College Loans are Casualties in Drug War

Discussion in 'Marijuana News' started by Superjoint, Apr 30, 2001.

  1. By Clarence Page
    Source: Chicago Tribune

    In the hit movie "Traffic," the drug czar played by Michael Douglas laments a shocking discovery: The war on drugs, he says, "is a war on our nation's most precious resource ... our children." At the time, I thought that line was a bit of an exaggeration, some purple prose from a director trying too hard to make a point. Now I'm beginning to wonder whether Douglas' line didn't go far enough.
    "War on our children" sounds like a good description of a federal law that denies financial aid for a year or more to students convicted of drug crimes, no matter how minor the crime might have been.

    Think about it: You can have a record for rape, murder, burglary or child molestation and it won't hurt your chances for a federal student grant or loan. But get caught lighting up a joint at a rock concert and you can kiss tuition help goodbye for a year or more, depending on the severity of the offense.

    Rep. Mark Souder calls it "accountability." He's the Indiana Republican who authored the anti-drug measure as a 1998 amendment to the Higher Education Act.

    "The concept is simple," he told me in a telephone interview. "If you want taxpayer funds, accountability goes with it. Some states do it with driver's licenses. The federal government does it with public housing. I wanted to do it with student loans."

    Unfortunately, what he also has done is to punish thousands of applicants twice for what many would call a "youthful indiscretion," to use a phrase made popular by embarrassed politicians.

    The law exempts drug offenders who subsequently enrolled in a treatment program. But many applicants found that out too late, even if they could have afforded the treatment.

    Now Souder, like Dr. Frankenstein, is deeply troubled by the unintended consequences of his idea. He only intended to penalize students for drug violations committed while they are students, not for their prior offenses.

    "I am an evangelical Christian," he said. "I believe in forgiveness. I don't want to punish someone for an offense they committed long ago when they now are trying to improve their lives."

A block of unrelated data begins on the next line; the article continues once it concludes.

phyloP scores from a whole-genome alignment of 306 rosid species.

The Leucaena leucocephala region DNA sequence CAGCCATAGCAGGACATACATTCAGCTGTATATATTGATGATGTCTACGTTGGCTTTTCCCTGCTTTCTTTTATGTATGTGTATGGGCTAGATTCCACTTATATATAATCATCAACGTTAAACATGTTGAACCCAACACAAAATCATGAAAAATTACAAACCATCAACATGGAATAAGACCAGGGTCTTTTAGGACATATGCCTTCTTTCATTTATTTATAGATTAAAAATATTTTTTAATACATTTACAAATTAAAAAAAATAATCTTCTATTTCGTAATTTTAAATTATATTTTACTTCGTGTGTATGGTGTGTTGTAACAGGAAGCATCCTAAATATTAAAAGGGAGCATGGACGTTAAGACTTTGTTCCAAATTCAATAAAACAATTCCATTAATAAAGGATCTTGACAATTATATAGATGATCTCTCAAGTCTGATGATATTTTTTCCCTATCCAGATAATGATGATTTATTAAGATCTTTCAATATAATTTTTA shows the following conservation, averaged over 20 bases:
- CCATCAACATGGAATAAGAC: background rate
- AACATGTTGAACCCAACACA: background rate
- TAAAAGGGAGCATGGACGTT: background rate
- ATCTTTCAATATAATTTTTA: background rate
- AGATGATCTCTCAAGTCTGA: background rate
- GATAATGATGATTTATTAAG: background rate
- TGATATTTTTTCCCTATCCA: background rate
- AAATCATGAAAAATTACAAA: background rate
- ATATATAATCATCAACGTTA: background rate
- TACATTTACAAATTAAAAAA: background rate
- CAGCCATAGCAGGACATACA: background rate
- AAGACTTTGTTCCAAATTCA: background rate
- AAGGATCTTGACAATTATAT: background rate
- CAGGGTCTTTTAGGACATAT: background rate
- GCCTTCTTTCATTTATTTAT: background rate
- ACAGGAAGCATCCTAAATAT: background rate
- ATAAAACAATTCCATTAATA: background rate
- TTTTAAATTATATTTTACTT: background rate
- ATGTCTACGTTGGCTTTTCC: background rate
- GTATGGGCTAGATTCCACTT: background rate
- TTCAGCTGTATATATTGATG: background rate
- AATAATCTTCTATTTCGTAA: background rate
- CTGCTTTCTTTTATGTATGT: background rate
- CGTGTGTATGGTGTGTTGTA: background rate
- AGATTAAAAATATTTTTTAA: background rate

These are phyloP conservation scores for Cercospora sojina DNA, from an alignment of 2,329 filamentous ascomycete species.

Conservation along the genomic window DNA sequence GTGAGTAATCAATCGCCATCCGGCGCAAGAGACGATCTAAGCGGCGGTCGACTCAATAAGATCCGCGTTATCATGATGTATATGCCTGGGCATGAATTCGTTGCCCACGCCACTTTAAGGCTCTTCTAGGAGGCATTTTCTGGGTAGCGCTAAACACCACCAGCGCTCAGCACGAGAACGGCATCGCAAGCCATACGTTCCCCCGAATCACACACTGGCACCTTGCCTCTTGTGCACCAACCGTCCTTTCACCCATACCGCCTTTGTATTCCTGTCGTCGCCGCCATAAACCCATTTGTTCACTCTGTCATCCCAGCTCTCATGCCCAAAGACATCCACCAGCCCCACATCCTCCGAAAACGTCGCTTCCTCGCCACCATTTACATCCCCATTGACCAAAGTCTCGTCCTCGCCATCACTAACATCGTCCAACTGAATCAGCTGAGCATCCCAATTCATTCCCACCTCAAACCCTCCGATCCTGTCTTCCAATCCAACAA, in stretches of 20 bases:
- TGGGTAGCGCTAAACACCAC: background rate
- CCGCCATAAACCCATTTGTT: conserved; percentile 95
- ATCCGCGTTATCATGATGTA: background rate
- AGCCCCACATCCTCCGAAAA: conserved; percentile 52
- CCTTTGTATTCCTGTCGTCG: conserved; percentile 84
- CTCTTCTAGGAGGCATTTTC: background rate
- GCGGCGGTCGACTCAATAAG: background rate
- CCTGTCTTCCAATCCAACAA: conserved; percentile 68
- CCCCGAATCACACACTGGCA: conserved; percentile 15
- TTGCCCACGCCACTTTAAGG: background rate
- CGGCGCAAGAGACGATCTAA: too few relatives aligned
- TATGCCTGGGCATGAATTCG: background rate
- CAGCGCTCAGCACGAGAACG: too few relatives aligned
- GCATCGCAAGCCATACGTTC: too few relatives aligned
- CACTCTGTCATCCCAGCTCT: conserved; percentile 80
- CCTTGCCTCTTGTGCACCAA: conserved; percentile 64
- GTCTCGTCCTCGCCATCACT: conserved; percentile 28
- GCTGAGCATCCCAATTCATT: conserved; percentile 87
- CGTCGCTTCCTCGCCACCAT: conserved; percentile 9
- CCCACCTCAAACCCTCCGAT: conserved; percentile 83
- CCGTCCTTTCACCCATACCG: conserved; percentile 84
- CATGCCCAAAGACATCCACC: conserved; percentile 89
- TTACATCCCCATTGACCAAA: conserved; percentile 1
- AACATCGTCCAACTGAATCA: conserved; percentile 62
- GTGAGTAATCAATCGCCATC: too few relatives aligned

So how did this goof happen? Souder blames the Clinton administration's interpretation of his wording, but you also could blame his wording.

    "My bill says aid will be denied to an individual `student who has been convicted' of any offense under federal or state law," he said. "It says `student,' not `applicant.' Why the Clinton administration decided to punish applicants is a mystery to me."

    Maybe. But, ah, what a difference a few words make. "Has been convicted" does not stipulate how far back the conviction is supposed to be. Sounds to me like the administration believed the words it read.

    Wording also became a confusing problem in the administration's student aid application forms. As a result, the Clinton administration decided not to penalize those who failed to answer the question. About 279,000 applicants who simply left it blank received aid.

    Some 9,000 others were denied because they acknowledged having had drug convictions. I guess that's what they get for being candid during a drug war.

    The Clinton administration made the wording more explicit for the 2001-2002 school year. It reads, "Do not leave this question blank. Have you ever been convicted of possessing or selling illegal drugs?"

    After consulting with legal counsel, Bush's Education Secretary Rod Paige has decided to treat a blank answer to that question like a "yes," spokesmen say.

    So, while Souder blames the Clinton administration for making his bill more ruthless than he intended, the Bush administration has announced an even tougher policy.

    Pause now to consider another one of the drug war's ironies. Remember how presidential candidate George W. Bush refused to tell reporters whether he ever used illegal drugs? His refusal to answer the question did not stop him from getting to the White House. It would have stopped him, under his administration's new policy, from getting a student loan.

    By last week, with almost half of the expected 10 million applications turned in, about 32,000 people answered "yes" to the drug question, according to an Education Department spokesman. About half of those applications have been approved after applicants filled out an additional drug questionnaire, and most of the rest of the cases are under review.

    Souder now is pushing to scale back his legislation's reach so it won't penalize students for prior convictions. Rep. Barney Frank (D-Mass.) has a better idea. He is reintroducing a bill to repeal Souder's measure altogether.

    Unfortunately, a similar try by Frank failed last year. It probably won't get much further this year. Too many of Washington's politicians run like scared rabbits from the possibility of looking soft on drugs, even when the result would help some ex-offenders to earn a better life.

    Clarence Page is a member of the Tribune editorial board.

    Source: Chicago Tribune (IL)
    Author: Clarence Page
    Published: April 29, 2001
    Copyright: 2001 Chicago Tribune Company

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